It was a time in history that large numbers of Jews were still subjects of the Persian Empire when Esther was chosen to be queen to King Ahasuerus. "Esther had not showed her people nor her kindred: for Mordecai had charged her that she should not show it" Esther 2:10. You see, her cousin Mordecai, who had raised orphaned Esther as his own, did not want the king to be prejudiced against this young Jewess before getting to know her personally.
About this time a man named Haman was promoted "above all the princes that were with him. And all the king's servants, that were in the king's gate, bowed, and reverenced Haman: for the king had so commanded concerning him. But Mordecai bowed not, nor did him reverence" (3:1, 2). Regardless of the consequences, Mordecai, a devout Jew, would not give to a man the reverence that belonged to God alone. That's a decision worth emulating!
Haman's wrath led him to plan the destruction of not only Mordecai, but all the Jews. He cleverly convinced the king that it would be in his best interest to eliminate this people group by decree and even promised funds to execute the plan! (See Esther 3:6-15) King Ahasuerus had no idea that his own wife was one of this targeted group!
"And in every province, whithersoever the king's commandment and his decree came, there was great mourning among the Jews, and fasting, and weeping, and wailing; and many lay in sackcloth and ashes" Esther 4:3. Mordecai sent instructions to Esther to "go in unto the king, to make supplication unto him, and to make request before him for her people" verse 8. Her reply was a reminder to him that no one could go into the king uninvited without risk of death. "Think not with thyself that thou shalt escape in the king's house, more than all the Jews" was his reply, ". . .and who knoweth whether thou art come to the kingdom for such a time as this?" verses 13, 14. Esther resolved that, following three days of fasting and prayer, she would take the risk for the sake of her people stating, "if I perish, I perish" verse 16.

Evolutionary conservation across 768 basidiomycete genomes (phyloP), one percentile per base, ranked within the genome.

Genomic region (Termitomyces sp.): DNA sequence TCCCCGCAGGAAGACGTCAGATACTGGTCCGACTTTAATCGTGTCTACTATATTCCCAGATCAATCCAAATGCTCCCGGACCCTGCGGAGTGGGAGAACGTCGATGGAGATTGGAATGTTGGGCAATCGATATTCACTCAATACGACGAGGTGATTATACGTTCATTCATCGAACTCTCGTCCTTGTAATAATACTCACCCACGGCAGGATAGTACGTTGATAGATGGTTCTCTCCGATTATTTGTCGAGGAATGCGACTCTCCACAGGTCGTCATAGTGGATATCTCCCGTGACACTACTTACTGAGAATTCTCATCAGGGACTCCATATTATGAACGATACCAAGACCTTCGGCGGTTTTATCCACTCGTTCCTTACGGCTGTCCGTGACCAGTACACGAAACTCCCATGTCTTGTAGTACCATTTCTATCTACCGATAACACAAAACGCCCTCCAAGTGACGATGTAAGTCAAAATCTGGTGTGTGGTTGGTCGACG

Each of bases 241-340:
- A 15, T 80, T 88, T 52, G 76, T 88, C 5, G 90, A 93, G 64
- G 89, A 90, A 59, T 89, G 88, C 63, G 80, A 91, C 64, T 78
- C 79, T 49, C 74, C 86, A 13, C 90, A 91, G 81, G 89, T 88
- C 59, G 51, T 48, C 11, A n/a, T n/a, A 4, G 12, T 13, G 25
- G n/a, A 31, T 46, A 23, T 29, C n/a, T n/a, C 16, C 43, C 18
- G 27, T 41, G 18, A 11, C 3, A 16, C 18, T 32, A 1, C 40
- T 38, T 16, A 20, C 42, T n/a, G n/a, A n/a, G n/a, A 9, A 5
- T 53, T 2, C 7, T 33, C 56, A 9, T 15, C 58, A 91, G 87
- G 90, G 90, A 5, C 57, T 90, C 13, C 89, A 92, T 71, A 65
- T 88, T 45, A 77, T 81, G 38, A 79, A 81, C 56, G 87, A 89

Esther may have felt quite secure in her status as queen, but it was right that she think beyond herself. All of us will encounter situations that we would rather ignore – not become involved, but as Christians we are to reflect Christ in all our actions, even when it involves personal risk. Remember Christ's words, "whosoever will save his life shall lose it: and whosoever will lose his life for my sake shall find it" Matthew 16:25.
Where do you find yourself "for such a time as this?"
Kathryn Irizarry is a member of the Seventh-day Adventist Church.